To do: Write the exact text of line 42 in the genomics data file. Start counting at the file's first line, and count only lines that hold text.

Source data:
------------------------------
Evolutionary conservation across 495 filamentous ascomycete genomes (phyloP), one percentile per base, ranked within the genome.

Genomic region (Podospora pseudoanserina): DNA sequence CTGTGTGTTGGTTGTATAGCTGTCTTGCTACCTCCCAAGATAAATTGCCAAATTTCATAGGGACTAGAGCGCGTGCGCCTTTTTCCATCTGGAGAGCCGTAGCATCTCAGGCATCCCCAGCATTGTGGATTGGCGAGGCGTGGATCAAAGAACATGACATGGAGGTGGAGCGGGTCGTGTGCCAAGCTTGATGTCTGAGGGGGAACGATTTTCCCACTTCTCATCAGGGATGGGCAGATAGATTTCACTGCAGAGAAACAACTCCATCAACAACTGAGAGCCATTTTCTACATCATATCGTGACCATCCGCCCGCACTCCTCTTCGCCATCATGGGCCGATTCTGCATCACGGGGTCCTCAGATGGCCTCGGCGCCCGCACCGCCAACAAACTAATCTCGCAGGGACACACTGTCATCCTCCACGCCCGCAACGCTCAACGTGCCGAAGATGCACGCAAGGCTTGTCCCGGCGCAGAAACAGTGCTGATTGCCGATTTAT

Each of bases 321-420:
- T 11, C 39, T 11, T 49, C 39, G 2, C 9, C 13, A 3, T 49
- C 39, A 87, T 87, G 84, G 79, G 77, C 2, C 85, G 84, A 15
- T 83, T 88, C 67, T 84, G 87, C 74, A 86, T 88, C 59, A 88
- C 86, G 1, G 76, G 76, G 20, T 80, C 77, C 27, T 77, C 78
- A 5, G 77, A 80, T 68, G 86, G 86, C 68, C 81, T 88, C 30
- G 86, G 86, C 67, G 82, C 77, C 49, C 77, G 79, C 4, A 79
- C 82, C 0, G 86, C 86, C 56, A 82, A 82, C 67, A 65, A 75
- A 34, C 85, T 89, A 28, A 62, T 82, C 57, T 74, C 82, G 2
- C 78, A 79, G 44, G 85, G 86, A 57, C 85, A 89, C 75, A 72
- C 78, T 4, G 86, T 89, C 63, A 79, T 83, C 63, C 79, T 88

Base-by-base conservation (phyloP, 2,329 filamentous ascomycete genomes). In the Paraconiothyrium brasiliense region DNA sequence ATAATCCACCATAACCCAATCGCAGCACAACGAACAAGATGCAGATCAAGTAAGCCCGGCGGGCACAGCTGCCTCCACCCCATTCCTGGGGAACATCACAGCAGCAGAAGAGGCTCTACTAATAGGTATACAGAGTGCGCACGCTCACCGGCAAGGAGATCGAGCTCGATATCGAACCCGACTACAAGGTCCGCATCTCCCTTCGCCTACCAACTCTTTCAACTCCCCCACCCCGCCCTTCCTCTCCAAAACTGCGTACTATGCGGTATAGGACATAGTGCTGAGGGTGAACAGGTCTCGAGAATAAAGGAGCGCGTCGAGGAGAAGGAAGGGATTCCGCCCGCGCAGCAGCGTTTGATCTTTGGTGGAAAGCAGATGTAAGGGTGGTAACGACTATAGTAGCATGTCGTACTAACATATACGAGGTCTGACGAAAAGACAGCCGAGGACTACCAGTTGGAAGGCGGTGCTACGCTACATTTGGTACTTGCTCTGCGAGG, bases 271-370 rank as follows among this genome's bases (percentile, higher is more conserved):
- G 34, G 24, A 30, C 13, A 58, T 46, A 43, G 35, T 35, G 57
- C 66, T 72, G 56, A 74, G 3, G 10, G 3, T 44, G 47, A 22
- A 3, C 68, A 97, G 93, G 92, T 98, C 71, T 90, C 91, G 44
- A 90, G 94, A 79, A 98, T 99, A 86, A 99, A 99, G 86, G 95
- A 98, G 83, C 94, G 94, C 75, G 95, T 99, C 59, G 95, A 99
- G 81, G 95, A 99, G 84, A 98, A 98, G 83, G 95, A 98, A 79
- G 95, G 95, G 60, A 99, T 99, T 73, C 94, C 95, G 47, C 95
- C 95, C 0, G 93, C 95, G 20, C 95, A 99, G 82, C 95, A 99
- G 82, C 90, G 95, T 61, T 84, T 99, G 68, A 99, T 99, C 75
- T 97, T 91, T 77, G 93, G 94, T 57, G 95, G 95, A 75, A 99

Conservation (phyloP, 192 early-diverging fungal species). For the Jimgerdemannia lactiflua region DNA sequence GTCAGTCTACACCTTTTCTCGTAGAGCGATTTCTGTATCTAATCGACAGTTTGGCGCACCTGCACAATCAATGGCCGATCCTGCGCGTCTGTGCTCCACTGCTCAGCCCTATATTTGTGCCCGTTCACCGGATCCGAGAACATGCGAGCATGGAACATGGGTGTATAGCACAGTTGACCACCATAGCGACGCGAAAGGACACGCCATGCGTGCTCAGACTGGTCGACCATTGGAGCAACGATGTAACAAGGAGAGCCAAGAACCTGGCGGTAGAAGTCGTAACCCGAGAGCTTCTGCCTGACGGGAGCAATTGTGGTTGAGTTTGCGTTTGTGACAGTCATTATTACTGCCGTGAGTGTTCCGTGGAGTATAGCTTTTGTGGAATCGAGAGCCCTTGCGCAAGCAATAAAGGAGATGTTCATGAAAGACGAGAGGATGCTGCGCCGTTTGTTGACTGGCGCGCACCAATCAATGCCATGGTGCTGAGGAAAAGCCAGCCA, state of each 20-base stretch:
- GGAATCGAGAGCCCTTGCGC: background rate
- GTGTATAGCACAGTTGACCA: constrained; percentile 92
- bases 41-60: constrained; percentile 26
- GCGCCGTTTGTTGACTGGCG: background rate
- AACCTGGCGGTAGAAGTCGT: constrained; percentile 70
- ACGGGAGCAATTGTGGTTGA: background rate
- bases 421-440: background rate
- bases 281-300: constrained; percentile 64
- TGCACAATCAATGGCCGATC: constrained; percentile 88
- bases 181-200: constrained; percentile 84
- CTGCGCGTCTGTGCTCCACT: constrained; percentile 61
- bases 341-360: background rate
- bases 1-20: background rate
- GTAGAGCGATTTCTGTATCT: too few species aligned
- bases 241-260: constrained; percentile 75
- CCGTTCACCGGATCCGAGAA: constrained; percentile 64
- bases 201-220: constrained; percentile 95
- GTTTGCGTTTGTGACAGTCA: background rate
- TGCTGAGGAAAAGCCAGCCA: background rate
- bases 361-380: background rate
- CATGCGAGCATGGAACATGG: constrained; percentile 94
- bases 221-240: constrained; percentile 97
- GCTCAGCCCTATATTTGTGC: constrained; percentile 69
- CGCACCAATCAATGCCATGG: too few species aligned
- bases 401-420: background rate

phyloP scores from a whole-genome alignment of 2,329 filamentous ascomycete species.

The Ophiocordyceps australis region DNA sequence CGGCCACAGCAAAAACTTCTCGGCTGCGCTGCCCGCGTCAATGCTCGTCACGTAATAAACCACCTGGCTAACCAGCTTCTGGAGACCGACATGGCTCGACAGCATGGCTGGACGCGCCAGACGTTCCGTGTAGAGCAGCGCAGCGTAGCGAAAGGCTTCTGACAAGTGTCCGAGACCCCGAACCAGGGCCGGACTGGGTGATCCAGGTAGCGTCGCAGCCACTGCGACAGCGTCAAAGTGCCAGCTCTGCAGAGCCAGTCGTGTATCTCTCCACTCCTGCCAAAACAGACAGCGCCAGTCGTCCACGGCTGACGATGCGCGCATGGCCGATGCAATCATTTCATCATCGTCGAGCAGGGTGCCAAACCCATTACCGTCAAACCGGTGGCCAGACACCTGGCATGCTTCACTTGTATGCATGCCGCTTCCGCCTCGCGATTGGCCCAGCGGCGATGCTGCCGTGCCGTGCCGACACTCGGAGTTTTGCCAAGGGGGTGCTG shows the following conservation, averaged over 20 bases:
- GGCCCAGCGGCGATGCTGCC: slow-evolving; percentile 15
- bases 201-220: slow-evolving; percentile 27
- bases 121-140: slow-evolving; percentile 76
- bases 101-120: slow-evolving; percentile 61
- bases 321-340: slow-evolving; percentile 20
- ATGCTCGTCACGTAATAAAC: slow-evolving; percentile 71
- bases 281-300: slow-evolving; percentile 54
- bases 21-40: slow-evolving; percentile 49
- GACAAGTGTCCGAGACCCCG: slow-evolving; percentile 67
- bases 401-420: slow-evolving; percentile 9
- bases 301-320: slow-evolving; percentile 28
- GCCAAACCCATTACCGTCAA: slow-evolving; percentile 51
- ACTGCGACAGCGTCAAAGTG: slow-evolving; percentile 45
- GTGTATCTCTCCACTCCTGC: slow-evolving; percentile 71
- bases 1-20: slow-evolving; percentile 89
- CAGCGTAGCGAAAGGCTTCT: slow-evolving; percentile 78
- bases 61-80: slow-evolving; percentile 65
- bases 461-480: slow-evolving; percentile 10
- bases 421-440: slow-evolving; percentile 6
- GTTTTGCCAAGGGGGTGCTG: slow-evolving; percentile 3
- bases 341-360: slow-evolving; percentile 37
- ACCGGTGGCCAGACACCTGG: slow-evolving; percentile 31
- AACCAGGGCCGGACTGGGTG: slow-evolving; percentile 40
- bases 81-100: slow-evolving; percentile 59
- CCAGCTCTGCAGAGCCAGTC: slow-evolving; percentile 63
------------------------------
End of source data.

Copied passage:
- bases 201-220: constrained; percentile 95